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SUNY Presidents try to clear the air at shared services forum

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CANTON — SUNY Canton and SUNY Potsdam will remain unique institutions with their own programs, faculties and campuses — but shared administrations.

Amid a snowstorm of uncertainty, the presidents of both universities tried to clear the air Thursday at the first joint forum on shared services.

“This vision is of two unique campuses which are brought together,” said John F. Schwaller, SUNY Potsdam president. “This is a process, not a destination.”

Interim SUNY Canton President Carli S. Schiffner said that process is complicated by the schools’ divergent missions.

“There’s a very positive history of having folks working together,” she said. “The elephant in the room is that sometimes the history hasn’t been positive at all.”

Before a SUNY Board of Trustees resolution called on the campuses to merge their administrations in 2011, the schools’ attempts to share services and staff resulted in a lot of talks, a few failed attempts, but no lasting successes.

Now, presidents can outline progress hiring shared staff, including a joint chief financial officer, a joint military and veterans benefits coordinator, an interlibrary loan specialist, an environmental health and safety director, a shared police chief and a shared human resources director. The schools are planning to jointly hire an executive director of budgets and a sustainability officer.

“We have active conversations going between offices on both campuses,” Mr. Schwaller said. “These are very technical, but they have been very productive.”

Throughout the presentation, it was clear that some of the uncertainty experienced by the public was shared by both presidents.

“We do not know what the future of the executive leadership of our campuses will be, only the Board of Trustees and the chancellor know that,” Mr. Schwaller said. “We don’t know the length of time for the shared services conversation. President Schiffner and I are employed by the Board of Trustees; they tell us what we have to do.”

In an open question and answer session, students, faculty and staff peppered the presidents with concerns about administrative reorganization.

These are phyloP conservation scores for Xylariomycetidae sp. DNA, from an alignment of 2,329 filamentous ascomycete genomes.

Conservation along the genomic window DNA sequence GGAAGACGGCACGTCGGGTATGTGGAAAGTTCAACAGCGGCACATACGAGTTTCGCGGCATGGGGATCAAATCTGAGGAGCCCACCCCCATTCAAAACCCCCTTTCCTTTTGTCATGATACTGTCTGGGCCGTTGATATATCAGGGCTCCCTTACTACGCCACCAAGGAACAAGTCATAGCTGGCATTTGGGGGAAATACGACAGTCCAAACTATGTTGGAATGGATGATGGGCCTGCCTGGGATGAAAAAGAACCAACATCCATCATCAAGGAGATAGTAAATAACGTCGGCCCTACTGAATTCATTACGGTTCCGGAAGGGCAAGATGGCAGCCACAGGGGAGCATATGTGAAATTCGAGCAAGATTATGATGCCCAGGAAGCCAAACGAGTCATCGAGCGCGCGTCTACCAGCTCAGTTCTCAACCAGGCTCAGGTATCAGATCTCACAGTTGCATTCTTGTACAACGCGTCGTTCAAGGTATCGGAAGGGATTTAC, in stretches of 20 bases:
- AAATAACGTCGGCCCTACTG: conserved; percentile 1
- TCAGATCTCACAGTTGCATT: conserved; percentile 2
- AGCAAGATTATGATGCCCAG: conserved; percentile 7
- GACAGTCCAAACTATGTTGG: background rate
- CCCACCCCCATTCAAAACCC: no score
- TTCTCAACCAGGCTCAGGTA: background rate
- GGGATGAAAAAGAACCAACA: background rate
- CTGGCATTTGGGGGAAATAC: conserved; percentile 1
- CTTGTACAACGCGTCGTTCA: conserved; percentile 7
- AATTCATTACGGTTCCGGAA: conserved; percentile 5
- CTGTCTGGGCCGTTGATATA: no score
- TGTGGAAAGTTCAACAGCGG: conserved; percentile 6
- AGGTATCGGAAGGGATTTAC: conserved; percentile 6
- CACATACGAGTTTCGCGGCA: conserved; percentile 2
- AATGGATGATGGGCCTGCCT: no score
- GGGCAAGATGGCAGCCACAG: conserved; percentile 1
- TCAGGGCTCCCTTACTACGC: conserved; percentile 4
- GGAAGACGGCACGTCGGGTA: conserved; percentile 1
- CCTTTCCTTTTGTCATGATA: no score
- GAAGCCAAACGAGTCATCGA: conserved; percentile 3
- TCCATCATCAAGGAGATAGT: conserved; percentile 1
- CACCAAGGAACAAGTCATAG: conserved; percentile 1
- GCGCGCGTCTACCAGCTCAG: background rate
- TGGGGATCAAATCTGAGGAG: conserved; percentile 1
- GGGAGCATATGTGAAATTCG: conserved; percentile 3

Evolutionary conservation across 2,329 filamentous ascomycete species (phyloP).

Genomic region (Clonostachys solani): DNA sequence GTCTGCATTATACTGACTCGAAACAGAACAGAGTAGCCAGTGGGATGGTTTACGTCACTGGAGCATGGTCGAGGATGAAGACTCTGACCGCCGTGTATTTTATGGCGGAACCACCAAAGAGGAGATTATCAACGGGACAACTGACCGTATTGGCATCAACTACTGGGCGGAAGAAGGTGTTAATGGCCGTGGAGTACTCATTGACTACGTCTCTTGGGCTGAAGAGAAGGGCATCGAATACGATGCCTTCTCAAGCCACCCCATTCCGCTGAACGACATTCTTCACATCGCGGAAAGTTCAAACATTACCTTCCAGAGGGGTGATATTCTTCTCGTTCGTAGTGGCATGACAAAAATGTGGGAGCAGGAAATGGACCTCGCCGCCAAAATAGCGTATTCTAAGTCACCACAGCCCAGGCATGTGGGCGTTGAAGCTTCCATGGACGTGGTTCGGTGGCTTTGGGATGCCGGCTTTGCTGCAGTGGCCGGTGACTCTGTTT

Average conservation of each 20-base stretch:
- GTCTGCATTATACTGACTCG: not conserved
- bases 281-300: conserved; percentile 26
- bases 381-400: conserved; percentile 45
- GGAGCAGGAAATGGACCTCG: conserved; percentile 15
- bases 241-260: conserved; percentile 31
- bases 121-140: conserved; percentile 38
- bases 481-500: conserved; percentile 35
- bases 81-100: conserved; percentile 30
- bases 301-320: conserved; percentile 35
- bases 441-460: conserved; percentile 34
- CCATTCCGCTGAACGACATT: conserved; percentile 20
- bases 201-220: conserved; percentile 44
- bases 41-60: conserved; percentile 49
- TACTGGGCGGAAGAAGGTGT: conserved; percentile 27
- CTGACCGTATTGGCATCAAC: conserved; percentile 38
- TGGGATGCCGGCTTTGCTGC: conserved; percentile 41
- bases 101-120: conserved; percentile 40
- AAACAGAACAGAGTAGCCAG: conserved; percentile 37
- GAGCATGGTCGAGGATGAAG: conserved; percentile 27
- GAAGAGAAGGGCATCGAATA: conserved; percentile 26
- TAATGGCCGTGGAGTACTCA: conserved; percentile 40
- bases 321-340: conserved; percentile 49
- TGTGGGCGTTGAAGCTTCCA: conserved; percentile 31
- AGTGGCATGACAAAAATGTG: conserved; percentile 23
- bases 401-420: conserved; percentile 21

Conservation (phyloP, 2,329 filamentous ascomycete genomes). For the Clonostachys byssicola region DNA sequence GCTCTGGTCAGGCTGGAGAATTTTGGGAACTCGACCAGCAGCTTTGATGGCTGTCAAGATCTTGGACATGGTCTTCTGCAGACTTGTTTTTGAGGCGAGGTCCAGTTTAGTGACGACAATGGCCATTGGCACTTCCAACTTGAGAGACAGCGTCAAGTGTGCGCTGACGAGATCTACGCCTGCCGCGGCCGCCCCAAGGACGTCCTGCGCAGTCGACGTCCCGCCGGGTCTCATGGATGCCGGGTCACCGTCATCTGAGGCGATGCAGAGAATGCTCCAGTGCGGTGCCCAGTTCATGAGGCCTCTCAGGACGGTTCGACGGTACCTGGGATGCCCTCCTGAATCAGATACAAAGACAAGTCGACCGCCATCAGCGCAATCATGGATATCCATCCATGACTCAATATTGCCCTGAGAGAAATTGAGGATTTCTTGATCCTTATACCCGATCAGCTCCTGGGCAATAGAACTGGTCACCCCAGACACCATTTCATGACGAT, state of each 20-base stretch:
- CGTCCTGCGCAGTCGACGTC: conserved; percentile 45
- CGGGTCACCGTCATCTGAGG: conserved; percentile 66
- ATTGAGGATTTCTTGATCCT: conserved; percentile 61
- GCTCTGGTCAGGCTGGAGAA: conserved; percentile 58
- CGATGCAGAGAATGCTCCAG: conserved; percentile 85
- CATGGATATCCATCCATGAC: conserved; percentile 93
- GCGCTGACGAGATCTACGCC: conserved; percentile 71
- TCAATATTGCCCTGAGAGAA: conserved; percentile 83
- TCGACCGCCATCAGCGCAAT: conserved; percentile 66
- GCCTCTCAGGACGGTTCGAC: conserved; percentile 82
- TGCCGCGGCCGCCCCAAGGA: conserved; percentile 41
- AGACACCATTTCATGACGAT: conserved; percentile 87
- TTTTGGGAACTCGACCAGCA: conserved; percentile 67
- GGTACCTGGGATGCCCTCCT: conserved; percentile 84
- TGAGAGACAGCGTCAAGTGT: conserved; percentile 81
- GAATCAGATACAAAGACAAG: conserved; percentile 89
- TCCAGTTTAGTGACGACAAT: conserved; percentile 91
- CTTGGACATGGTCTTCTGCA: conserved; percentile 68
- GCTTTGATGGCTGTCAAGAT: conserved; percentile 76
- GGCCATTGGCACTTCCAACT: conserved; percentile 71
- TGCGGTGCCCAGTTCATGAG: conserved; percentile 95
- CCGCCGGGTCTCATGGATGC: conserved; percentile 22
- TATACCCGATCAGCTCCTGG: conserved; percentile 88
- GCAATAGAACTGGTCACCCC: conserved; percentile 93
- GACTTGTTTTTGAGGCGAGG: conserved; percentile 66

“We’re not being asked for our input,” said Tony Beane, a SUNY Canton veterinary science professor. “The only way for us to be heard is to write a letter to the editor.”

Though shared services are a response to a SUNY Central mandate, faculty and staff will have input into the future of shared services, said Ms. Schiffner.

“What is missing in a lot of these conversations is the perception that you don’t have a voice,” she said. “You do have a voice.”

In November, SUNY Canton shuffled its administration, changing which campus vice president some offices answered to. Mr. Schwaller said SUNY Potsdam could undergo a similar shuffle as soon as March.

“One of the challenges is that our administrative structures do not align,” he said. “We need to think about how we can align our administrations on each campus so they compliment each other.”

The presidents acknowledged their work to merge services will be a long-term process.

“In the brief experience we have, we have found as one set of conversations unfold, it raises another set of questions, it’s like ripples in a pond,” Mr. Schwaller said.

No matter where and when the endpoint of that process occurs, both schools will remain distinct, said Mr. Schwaller.

“There is no vision, plan or endgame that would see either campus become a branch of another campus,” he said. “To change this would require massive efforts.”

Both leaders though their campuses would reap benefits from shared services beyond saving on administrative costs.

“I think there’s an opportunity here,” Mr. Schwaller said. “We should be able to acquire special events which each campus alone couldn’t.”

Those benefits would be enjoyed by students at both schools, he said.

“In many offices which provide student services, if we collaborate we are no longer one-deep, we have back-ups.”

The schools are currently the possibility of merging their admissions, career services, financial aid, institutional effectiveness. Shared academic programs through the proposed SUNY Institute of Arts, Sciences and Technology are also being discussed, said Ms. Schiffner.

“Academic discussion does not take place outside of the steering committee for the institute,” she said. “The institute is not a degree-granting entity, that will reside in the houses of both colleges.”

The presidents pledged to continue informing their communities about shared services through additional forums and the publication of an e-newsletter on each campus’s website.

The next shared service forum will take place Tuesday on SUNY Potsdam’s campus at 4 p.m. in Kellas Hall room 106.

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